Resnick Program for Food Law and Policy Newsletter

Fall 2015

Resnick Program Co-Sponsors Conference on Antibiotics in the Food System

UCLA School of Law's Resnick Program for Food Law and Policy co-sponsored the second annual Harvard Law School-UCLA Food Law and Policy conference, “Drugs, Animals, and Food: Law & Policy of Antibiotics in the Food System.” Participants, including legal, scientific, environmental and animal welfare experts, explored the problematic overuse of antibiotics in food-producing animals and how this leads to antibiotic resistance in humans. They discussed state and private actions to curb antibiotic use, including the new California law banning subtherapeutic antibiotic use in food-producing animals and Subway’s recent announcement that antibiotics will be phased out of all the company’s animal protein products during the next 10 years. The presenters collectively agreed that federal action to date has been insufficient, and discussed the comparative Danish experience, where national legislation limiting subtherapeutic antibiotic use—based on the trust and mutual understanding between government, farmers and veterinarians—has found much success. The Resnick Program remains engaged in ongoing research on reducing problematic antibiotic use in the food system. The program’s findings will be published in the coming months.

UN Special Rapporteur on the Right to Food Joins the Resnick Program

As global distinguished fellow, she will conduct in-depth research to address gender gaps in the right to food policy-making process as the basis of her next public report

Hilal Elver, the newly appointed United Nations special rapporteur on the right to food, has joined the Resnick Program. A 2009 graduate of the S.J.D. program at UCLA School of Law, she will serve as the program’s global distinguished fellow, conducting in-depth legal research to address gender gaps in legislative frameworks and policies related to food security and nutrition, among other topics related to the right to food.

The empowerment of women is one of the key issues Dr. Elver has identified for the UN General Assembly as the focus of her tenure as special rapporteur. Her research will address the key roles women play in ensuring food security, analyze the effect of unpaid care work on women’s right to food and consider the need for mainstreaming gender in the policy-making process. Dr. Elver will be assisted in her research by LL.M. student Yashasavi Datta ’16, who has received a UC Global Food Initiative Fellowship as part of the initiative, launched by UC President Janet Napolitano in 2014, to align the university’s research and outreach to develop, demonstrate and export solutions for food security and sustainability. The research conducted by Dr. Elver will be used in a future report to the UN's Office of the High Commissioner for Human Rights in March of 2016.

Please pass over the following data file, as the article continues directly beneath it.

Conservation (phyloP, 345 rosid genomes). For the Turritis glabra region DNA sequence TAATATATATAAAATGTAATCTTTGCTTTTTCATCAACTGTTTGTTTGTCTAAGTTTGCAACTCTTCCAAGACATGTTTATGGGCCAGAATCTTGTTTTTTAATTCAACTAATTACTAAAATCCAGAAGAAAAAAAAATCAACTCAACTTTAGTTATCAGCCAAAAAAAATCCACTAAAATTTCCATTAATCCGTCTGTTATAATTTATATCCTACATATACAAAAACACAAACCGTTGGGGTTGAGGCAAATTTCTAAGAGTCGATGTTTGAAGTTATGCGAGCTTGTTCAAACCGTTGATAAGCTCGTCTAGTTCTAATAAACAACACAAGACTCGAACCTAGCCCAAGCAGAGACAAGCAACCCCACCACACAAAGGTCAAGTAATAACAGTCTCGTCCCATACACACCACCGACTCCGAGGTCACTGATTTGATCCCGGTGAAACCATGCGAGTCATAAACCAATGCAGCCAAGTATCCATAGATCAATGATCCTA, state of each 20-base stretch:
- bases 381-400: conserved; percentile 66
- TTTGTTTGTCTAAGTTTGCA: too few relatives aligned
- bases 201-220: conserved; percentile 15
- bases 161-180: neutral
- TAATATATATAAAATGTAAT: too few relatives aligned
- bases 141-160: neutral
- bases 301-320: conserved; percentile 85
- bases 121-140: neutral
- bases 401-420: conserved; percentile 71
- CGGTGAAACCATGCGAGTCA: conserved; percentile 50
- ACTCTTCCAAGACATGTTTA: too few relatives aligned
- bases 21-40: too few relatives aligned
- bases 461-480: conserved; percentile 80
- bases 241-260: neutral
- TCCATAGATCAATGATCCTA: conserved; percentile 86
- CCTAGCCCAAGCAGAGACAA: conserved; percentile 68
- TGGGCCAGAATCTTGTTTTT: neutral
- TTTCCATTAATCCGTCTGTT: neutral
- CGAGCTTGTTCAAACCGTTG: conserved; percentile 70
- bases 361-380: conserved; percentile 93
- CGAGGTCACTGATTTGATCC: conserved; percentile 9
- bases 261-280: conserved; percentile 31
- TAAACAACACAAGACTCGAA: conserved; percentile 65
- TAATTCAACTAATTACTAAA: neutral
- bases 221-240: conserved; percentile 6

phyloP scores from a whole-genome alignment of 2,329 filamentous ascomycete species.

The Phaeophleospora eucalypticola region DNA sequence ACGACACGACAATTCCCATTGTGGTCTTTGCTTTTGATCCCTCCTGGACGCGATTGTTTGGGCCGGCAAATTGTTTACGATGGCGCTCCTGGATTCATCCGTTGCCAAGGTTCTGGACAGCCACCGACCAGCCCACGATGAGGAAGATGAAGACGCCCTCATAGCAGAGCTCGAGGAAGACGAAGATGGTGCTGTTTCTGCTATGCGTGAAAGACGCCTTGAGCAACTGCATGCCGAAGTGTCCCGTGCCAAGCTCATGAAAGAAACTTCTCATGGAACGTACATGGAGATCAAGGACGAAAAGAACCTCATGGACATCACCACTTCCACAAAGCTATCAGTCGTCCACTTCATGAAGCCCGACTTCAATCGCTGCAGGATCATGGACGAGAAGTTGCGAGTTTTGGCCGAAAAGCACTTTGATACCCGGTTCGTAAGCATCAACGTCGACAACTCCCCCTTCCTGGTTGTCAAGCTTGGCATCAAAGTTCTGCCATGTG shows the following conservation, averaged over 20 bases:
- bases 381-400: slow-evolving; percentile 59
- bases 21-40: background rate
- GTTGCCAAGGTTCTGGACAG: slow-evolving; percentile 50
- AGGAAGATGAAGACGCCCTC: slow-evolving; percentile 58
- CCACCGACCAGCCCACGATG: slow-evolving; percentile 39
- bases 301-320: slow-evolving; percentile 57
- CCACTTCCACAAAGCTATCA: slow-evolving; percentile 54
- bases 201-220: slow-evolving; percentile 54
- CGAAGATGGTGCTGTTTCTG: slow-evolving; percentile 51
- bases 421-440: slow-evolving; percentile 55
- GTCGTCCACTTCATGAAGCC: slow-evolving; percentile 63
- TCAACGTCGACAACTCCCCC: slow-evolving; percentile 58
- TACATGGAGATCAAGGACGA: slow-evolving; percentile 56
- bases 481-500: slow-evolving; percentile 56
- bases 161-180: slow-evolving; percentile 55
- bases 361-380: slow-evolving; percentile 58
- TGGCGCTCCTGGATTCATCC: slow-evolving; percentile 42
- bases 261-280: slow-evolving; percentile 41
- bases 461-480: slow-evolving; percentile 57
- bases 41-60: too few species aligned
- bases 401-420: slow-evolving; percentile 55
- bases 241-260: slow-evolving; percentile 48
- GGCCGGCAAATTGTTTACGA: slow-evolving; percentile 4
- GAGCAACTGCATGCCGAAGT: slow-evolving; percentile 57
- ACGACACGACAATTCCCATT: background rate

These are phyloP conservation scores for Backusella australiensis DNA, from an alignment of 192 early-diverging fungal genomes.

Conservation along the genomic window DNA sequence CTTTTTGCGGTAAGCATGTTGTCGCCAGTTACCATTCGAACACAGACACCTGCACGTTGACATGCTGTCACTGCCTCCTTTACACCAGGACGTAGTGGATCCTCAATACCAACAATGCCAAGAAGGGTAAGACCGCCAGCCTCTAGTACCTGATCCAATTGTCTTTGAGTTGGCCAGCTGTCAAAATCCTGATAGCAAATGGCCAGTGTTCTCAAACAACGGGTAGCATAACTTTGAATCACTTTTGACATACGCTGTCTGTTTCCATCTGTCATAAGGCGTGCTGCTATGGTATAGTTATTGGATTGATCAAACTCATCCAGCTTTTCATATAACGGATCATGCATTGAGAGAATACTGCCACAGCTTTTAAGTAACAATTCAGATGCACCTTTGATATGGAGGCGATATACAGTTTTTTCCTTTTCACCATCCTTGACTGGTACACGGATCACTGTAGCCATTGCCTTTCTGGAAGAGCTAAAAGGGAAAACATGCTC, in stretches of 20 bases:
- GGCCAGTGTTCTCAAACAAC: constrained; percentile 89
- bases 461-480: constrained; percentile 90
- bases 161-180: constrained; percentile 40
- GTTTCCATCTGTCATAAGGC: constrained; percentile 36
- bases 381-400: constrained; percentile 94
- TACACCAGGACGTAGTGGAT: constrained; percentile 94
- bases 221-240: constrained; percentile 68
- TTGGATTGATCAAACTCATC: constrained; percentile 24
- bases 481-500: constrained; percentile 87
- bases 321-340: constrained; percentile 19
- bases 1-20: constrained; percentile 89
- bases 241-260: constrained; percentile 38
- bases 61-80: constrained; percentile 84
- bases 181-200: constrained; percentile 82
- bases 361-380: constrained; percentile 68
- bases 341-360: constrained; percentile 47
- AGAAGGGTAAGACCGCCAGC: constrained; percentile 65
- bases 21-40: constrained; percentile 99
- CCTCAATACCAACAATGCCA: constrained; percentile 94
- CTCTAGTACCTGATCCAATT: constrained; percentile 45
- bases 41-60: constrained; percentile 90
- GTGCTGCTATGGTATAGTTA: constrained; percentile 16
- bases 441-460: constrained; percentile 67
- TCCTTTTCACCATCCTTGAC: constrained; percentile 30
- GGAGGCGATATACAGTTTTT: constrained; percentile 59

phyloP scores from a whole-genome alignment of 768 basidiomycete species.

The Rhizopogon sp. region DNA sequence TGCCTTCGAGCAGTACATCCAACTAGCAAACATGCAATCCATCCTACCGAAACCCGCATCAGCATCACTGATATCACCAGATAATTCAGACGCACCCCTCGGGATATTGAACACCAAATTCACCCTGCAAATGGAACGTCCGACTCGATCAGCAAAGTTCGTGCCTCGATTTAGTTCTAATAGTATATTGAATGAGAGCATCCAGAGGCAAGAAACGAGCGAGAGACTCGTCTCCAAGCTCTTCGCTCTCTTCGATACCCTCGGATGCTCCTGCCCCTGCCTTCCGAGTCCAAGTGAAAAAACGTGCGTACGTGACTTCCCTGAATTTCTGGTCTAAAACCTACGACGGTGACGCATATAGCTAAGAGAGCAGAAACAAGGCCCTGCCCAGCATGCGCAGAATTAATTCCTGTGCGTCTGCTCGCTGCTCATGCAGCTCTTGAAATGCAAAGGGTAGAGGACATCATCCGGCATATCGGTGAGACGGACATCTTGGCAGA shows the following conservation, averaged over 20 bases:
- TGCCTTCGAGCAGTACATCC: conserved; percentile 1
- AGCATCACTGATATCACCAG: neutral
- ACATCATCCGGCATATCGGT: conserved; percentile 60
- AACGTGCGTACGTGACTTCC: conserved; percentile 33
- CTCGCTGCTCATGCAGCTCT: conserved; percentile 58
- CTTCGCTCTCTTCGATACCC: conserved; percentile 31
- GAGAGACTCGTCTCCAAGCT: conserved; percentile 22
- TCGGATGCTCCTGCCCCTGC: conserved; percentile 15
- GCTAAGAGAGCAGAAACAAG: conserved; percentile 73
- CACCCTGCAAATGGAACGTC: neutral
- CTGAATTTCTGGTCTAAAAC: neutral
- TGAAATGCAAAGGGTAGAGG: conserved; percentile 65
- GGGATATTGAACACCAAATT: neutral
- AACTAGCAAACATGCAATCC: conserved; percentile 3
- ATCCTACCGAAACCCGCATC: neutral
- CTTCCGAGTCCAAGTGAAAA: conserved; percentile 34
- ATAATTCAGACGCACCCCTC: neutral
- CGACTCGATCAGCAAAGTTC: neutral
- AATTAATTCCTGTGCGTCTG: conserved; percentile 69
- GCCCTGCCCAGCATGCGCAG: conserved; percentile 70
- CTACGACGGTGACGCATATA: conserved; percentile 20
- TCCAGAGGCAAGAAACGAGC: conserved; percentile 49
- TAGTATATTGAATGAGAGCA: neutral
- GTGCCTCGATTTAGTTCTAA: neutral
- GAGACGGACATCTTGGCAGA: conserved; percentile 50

Dr. Elver talks more about the connection between food and the climate, which was the basis of her most recent report to the United Nations, as well as her goals for her time with the Resnick Program in a detailed Q&A discussion.

Resnick Program Appoints Inaugural Advisory Board

The Resnick Program has appointed its first advisory board. From former U.S. Senator Tom Harkin to Sam Kass, who served as the White House executive chef, its members include leaders working at the forefront of food policy issues. They represent fields ranging from government, academia and public service to the legal profession and business sector. The board will provide a network of support for the Resnick Program and will help guide its development, growth and impact. Members will participate in discussions on the program’s goals, activities and future plans, and they will also be consulted on how to achieve the Resnick Program’s objectives. “We are extremely grateful for the opportunity to collaborate with the most talented and innovative individuals working to address our nation’s pressing food law and policy concerns,” Michael Roberts, executive director of the Resnick Program, said. “Their contributions, experience and guidance will be invaluable in advancing the Resnick Program’s work to improve the modern food system.”

Recent Event Addresses Hunger and Food Insecurity in the LGBT Community

The Resnick Program and The Williams Institute at UCLA School of Law, along with the New York City Food Policy Center, convened a panel discussion in June on food insecurity in the LGBT community. A recent research report by The Williams Institute found that, counter to popular stereotypes of affluence in the LGBT community, this population struggles with higher rates of food insecurity than the rest of Americans – indeed 27% of LGBT adults experienced a time in the last year when they did not have enough money to feed themselves or their family, as compared to 17% for the non-LGBT population. The event, which was moderated by Kim Kessler, Resnick Program policy and special programs director, featured leaders from both the food policy and LGBT communities. Barbara Turk, New York City’s food policy director, delivered introductory remarks and talked about the importance of raising the visibility of LGBT needs and challenges.

Resnick Program Hosts Visiting Scholar Diana Winters